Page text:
Adapt to Today’s Demand for Plant-Based and Flexitarian Menus

Patrons are consuming more fruits and vegetables—but haven’t abandoned meat. They’re called “flexitarians.” Learn how to appeal to this taste trend with craveable, delicious menu items that focus on plant-forward foods.

READ ARTICLE

Adapt to Today’s Demand for Plant-Based and Flexitarian Menus

Patrons are consuming more fruits and vegetables—but haven’t abandoned meat. They’re called “flexitarians.” Learn how to appeal to this taste trend with craveable, delicious menu items that focus on plant-forward foods.

READ ARTICLE

Adapt to Today’s Demand for Plant-Based and Flexitarian Menus

Adapt to Today’s Demand for Plant-Based and Flexitarian Menus

Patrons are consuming more fruits and vegetables—but haven’t abandoned meat. They’re called “flexitarians.” Learn how to appeal to this taste trend with craveable, delicious menu items that focus on plant-forward foods.

Today’s flexitarian consumers are eating less meat, and they’re looking for healthful and delicious options featuring produce, grains, and plant proteins.

Plants have become the thoughtful menumaker’s best friend. From signature grain- and produce-centric menu specialties to plant proteins and entire plant-based menu concepts, eating more plant foods is becoming a mainstream trend.

According to Datassential, in fact, 22% of consumers are choosing to limit their meat and/or poultry consumption, for a variety of different reasons—including health concerns, desire for variety, and a commitment to sustainability—and more than half are eating more fruits and vegetables.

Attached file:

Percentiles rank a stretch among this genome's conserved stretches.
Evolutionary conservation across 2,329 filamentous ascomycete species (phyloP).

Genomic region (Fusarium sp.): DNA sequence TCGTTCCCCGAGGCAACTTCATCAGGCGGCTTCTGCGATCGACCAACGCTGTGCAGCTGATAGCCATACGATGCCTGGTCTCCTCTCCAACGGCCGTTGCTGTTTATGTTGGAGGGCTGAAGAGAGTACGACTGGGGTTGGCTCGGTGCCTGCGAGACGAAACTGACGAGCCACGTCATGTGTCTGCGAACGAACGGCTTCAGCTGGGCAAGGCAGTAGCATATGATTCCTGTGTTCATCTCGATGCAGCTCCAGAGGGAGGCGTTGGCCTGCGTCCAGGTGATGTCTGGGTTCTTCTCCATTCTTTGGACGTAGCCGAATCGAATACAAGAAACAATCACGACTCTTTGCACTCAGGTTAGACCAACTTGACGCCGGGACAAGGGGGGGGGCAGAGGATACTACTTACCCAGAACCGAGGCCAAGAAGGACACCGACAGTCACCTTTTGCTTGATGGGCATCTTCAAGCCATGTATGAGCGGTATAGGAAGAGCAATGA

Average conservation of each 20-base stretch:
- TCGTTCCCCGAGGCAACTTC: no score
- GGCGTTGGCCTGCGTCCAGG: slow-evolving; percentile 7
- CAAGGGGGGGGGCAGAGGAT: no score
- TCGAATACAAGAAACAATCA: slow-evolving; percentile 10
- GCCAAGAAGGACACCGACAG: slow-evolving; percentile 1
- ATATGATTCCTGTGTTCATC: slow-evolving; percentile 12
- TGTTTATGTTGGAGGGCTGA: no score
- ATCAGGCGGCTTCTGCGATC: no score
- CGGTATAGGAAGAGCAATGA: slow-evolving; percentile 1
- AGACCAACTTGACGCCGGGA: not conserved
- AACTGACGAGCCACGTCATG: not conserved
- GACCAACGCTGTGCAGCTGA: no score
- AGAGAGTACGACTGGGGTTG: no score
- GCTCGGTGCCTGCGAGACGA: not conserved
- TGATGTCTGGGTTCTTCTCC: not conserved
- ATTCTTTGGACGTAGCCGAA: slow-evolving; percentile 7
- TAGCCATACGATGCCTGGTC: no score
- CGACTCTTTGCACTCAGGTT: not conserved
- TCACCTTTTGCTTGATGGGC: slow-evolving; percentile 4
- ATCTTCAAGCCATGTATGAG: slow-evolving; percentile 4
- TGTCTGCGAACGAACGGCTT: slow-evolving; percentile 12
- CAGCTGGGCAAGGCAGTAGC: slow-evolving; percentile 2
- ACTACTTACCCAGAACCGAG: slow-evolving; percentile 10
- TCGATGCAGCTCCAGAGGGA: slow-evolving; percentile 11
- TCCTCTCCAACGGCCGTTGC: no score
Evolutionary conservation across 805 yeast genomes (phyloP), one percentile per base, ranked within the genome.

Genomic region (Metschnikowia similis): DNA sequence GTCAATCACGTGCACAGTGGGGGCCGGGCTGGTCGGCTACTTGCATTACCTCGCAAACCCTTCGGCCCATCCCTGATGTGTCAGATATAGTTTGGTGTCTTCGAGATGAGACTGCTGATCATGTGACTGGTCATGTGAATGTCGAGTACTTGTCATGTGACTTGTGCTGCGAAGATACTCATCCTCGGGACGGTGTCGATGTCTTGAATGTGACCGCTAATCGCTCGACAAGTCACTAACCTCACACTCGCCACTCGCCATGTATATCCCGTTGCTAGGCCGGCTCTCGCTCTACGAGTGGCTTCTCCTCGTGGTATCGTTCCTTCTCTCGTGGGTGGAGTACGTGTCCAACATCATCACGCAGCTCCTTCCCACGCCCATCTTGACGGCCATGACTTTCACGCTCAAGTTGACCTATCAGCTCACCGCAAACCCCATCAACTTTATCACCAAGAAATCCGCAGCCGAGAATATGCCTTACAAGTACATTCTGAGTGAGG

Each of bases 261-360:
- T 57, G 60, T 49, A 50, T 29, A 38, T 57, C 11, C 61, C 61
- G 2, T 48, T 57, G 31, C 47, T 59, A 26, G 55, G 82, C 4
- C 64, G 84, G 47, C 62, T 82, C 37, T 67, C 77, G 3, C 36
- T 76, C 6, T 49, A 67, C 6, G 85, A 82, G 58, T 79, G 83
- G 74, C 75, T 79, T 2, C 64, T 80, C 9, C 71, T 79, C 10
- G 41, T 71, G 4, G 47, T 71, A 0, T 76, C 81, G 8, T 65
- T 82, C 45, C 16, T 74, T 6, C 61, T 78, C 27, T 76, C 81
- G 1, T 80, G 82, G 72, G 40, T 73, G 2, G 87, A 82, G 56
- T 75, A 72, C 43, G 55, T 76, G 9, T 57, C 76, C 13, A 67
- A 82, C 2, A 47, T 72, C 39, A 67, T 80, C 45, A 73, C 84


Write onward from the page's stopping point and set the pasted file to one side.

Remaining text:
These consumers are not vegetarians or vegans, however. To varying degrees, meat is still part of their diets, but they are consuming more fruits, vegetables, and grains, as well as legumes, nuts, seeds, and other plant sources of protein. They may eat a meatless meal one night, and enjoy a juicy hamburger the next. The food industry is paying attention to this “flexitarian” eating style.

The challenge is to offer a variety of craveable, delicious, and healthy plant-forward foods. Rather than developing items that are designed just for vegetarians or vegans, creative menumakers are adding vegetable- and plant-focused signature dishes throughout the menu, to appeal to all diners, including those who typically enjoy meat. The focus is on adding variety, flavor, and value with fruits, vegetables, grains, seeds, and other plant foods while giving animal proteins and carbs a smaller role.